After the sale, a careful examination of service records was made and the following data retained: service date (if any) and the number of receivers replaced during the lifetime of the hearing instrument (which varied from 1-24 months). The number of receiver replacements over the life of the instrument ranged from 0-7. The average receiver replacement was 8.77 per 100 hearing instruments.
Receiver replacement indices were calculated for each style of hearing instrument and by age of hearing instrument. The actual receiver replacement results and trend lines are graphed in Figures 1-3. The graphs compare wax management system usage and non usage.
Statistically, the effects of the wax management system on receiver replacement rates is highly significant when the following results are compared:
- For CIC hearing instruments (F(1,21344) = 171.81, p<0.0001)
- For ITC hearing instruments (F(1,47315) = 401.84, p<0.0001)
- For ITE hearing instruments (F(1,21646) = 71.71, p<0.0001)
The above means that the study results could occur by chance only once in 10,000 samples of hearing instrument users.
The probable impact on users, dispensers, and manufacturers is portrayed in Figure 4. Calculating the least square means across all of the 24 months2(see author’s note), these 90,000+ consumers experienced a total reduction of receiver replacements ranging from 31% (ITE) to 42% (CIC). At the 24-month time frame, consumers and manufacturers can expect to see significant receiver replacement reductions over the first 2 years of hearing instrument use: 59% for CICs, 40% for ITCs, and 63% for ITEs.
In the author’s opinion, this study and the preceding study on 7,000,000 receivers demonstrate that the MicroWaxbuster is an effective solution to the cerumen problem. The data indicate significant reductions in downtime of hearing instruments due to the wax management system.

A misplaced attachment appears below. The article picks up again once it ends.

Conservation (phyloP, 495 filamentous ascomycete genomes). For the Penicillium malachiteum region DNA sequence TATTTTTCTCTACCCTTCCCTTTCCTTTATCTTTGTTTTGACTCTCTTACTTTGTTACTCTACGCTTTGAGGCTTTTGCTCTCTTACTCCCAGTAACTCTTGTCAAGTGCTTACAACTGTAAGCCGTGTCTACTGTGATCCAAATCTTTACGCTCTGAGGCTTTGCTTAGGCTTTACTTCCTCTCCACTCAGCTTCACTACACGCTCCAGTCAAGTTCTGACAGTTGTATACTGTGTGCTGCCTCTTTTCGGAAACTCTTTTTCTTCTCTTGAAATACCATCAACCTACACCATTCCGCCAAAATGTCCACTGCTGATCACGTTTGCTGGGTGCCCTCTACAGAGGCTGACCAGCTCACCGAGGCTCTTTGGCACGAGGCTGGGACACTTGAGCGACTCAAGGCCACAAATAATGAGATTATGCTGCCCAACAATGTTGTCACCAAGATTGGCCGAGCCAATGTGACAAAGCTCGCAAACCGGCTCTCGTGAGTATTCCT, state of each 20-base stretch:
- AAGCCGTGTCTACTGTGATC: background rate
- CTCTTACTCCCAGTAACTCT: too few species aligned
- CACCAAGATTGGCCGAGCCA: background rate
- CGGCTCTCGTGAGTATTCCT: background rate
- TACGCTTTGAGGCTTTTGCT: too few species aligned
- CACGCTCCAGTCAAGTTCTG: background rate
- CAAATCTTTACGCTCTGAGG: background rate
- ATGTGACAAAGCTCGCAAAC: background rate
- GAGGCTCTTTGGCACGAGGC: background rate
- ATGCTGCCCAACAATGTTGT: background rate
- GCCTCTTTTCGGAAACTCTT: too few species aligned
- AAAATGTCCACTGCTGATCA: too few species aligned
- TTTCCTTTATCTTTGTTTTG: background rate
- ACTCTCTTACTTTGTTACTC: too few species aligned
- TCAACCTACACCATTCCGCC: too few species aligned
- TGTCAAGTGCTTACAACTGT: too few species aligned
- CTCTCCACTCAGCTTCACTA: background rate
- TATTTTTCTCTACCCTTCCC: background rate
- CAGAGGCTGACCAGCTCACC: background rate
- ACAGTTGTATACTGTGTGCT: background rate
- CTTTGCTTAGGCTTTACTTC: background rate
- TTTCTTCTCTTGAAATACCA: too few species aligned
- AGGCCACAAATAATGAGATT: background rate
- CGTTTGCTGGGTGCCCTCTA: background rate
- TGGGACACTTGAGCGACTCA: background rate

Conceivably, consumers are more satisfied with their hearing instrument if they use the wax management system, since the frequency of difficult cleanings is reduced because the incidence of clogged receivers is lessened. In turn, perceptions of reliability and value for hearing instruments should increase, because the consumer’s hearing instrument is less likely to be in the shop for a receiver replacement. Finally, repair costs (actual and administrative) are curtailed, benefiting the consumer, dispenser, and manufacturer.
The author contends that the evidence is compelling enough to recommend the wax management system as a standard feature on ITE hearing instruments.
|Sergei Kochkin, PhD, is director of market development and market research for Knowles Electronics Inc. He has served as chairman of the Market Development Committee of the Hearing Industries Association and as a board member of the Better Hearing Institute.|
1. Kochkin S. The effectiveness of a wax protection system in reducing receiver replacements. Hearing Review. 2001;8(9):40-41.
2. SAS/STAT User’s Guide. 4th ed. Cary, NC: SAS Institute Inc; 1990.
Author’s Note: Least square means were computed to adjust for differences in sample sizes across styles of hearing instruments and age of instrument (1-24 months). If the ANOVA design was perfectly balanced, simple means would have sufficed.
Correspondence can be addressed to HR or Sergei Kochkin, PhD, Knowles Electronics Inc, 1151 Maplewood Dr, Itasca, IL 60143; email: [email protected].